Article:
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India won the ODI series but their below-par performance has highlighted more problems than solutions
Sidharth Monga in Chittagong
May 15, 2007
It was always going to be a lose-lose series for India; even a 2-0 scoreline in the one-day internationals against Bangladesh was not going to be enough to detract from that feeling but would only be seen as the first step towards a long process of redemption. Losing a game, on the other hand, would have come as a rude shock. India avoided that - but only just.
What India could have achieved was something intangible. Virender Sehwag, for example, could have been expected to eliminate a few strokes and face a hundred balls if not score as many runs. He didn't. The team could have been expected to field with much more purpose and intensity, looking like a team that was going to show, as Ravi Shastri remarked, "no mercy". They didn't. The bowlers could have been more imaginative when an Aftab Ahmed or a Tamim Iqbal went on the rampage. They weren't.
All they managed in the end was to avoid losing; and as the team looked lethargic, the World Cup result did not look like an aberration.
It is necessary, of course, to bear in mind two things: one, that the conditions were tough, the weather sapping enough to drag a team's performance level down to about 80%; and two, that India won both the ODIs played. Yet the Indian team didn't look as though they wanted to be there; in fact, in the first game, they looked like they wanted to hide. Nor does the 2-0 result inspire confidence that India will be able to end the downward trend; an Australia or a Sri Lanka would have beaten this Indian team performing the way they were in the same conditions. And lack of motivation against Bangladesh should not be an issue; they should not need any after the humiliation at Port-of-Spain.
You can take your pick of the bad news. Sehwag's failures at the top of the order suggest an air of arrogance; Zaheer Khan did not look even a pale shadow of the bowler who had bounced back into the team in South Africa. Sreesanth tried to ape Andre Nel in bullying Tamim in the first game and was lucky to have gone for just 14 after spraying the ball all over. The bowlers' fielding - actually, the outfielding per se - was worse than it was before the World Cup. The spinners did not look like they could make anything happen; indeed, Bangladeshi journalists wondered whether this was the best spin attack India could muster.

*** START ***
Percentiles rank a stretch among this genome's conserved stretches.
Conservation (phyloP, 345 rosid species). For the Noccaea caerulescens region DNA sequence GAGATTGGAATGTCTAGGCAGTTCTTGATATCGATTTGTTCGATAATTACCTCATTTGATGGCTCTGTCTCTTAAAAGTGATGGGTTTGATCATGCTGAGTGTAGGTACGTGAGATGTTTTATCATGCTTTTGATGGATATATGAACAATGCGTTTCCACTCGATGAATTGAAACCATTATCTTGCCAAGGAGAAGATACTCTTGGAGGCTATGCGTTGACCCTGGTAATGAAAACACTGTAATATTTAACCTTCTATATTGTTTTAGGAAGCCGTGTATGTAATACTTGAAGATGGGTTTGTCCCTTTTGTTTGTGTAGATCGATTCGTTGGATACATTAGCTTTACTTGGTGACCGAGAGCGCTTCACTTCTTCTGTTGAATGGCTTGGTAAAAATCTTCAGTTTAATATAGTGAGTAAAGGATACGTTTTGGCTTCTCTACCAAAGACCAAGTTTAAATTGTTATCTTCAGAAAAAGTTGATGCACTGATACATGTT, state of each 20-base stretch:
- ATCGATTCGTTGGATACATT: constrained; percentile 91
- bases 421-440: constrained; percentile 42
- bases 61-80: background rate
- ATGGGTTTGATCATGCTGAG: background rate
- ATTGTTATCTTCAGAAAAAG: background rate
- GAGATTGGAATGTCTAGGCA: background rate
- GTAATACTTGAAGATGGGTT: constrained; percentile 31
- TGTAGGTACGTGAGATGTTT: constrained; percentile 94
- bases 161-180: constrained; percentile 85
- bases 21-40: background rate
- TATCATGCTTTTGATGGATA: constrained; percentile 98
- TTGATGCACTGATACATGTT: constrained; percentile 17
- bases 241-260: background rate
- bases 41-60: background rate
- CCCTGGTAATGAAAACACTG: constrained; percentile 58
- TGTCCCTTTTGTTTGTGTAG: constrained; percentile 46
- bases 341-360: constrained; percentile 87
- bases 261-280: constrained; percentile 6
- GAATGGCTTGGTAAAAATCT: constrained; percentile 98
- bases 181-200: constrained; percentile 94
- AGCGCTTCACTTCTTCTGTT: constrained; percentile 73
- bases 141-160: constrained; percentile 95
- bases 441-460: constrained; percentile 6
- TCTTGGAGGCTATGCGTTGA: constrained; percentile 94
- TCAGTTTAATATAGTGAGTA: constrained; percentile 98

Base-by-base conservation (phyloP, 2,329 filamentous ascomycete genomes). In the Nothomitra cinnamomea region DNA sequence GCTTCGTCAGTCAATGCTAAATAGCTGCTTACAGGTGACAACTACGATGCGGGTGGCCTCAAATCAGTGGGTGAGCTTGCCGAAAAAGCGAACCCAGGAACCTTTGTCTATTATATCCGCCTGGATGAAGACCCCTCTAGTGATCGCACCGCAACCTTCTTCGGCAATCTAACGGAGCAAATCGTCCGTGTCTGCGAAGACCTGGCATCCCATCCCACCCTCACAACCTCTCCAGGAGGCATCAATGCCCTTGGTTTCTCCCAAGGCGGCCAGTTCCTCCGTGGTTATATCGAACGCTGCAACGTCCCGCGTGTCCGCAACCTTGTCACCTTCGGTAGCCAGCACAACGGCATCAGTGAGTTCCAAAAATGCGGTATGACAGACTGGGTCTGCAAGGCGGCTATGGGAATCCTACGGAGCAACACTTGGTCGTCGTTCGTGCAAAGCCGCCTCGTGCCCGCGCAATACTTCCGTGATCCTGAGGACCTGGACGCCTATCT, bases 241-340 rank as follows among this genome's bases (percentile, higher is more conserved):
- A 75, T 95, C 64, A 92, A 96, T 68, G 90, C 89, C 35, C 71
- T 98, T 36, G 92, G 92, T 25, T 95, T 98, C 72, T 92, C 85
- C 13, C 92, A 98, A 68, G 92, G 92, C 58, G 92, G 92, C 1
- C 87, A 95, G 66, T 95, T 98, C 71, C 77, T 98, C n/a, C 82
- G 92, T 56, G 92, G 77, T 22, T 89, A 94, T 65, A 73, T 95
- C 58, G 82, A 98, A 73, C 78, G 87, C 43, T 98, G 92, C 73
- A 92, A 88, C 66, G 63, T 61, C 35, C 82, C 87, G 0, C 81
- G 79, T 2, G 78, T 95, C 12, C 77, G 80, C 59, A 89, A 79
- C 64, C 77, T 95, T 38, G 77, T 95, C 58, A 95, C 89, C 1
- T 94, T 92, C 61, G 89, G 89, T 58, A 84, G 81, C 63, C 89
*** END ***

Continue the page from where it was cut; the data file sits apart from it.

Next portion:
Apart from Mahendra Singh Dhoni, the Man of the Series, Dinesh Karthik, who added to a reputation first built in South Africa, and Gautam Gambhir, the century-maker, India played uninspiring cricket. They probably did not have the personnel to inspire; the selection for the series was confused. And a tour that was supposed to answer some questions simply raised even more. If youth was the criteria, why pick Dinesh Mongia? If Sachin Tendulkar and Sourav Ganguly have merely been "rested", what will India do with five potential one-day openers when they return? Even Gambhir's century, one of the few acts of inspiration, has complicated matters. Will they still stick to Sehwag? Will they drop Robin Uthappa without having given him a long enough run? Will they drop Gambhir after this century? Will Ganguly come back?
One man who could have answered some of these questions was Ravi Shastri, the coach-cum-cricket manager. Yet Shastri's press conferences were all wit and optimism, the gung-ho, celebratory air often appearing out of place given the quality of the opposition. No disrespect to Bangladesh, especially after their exploits at the World Cup, but the hosts were inexperienced opposition who did not play their best game for long enough. Yet, but for Dhoni's escape act, India could very easily have been embarrassed. Two matches may be too short a time to judge a team but the way India played suggests they need to put in a lot of work before facing up to the bigger challenges that lie ahead in this cramped season.
Sidharth Monga is a staff writer with Cricinfo MagazineFeeds: Sidharth Monga
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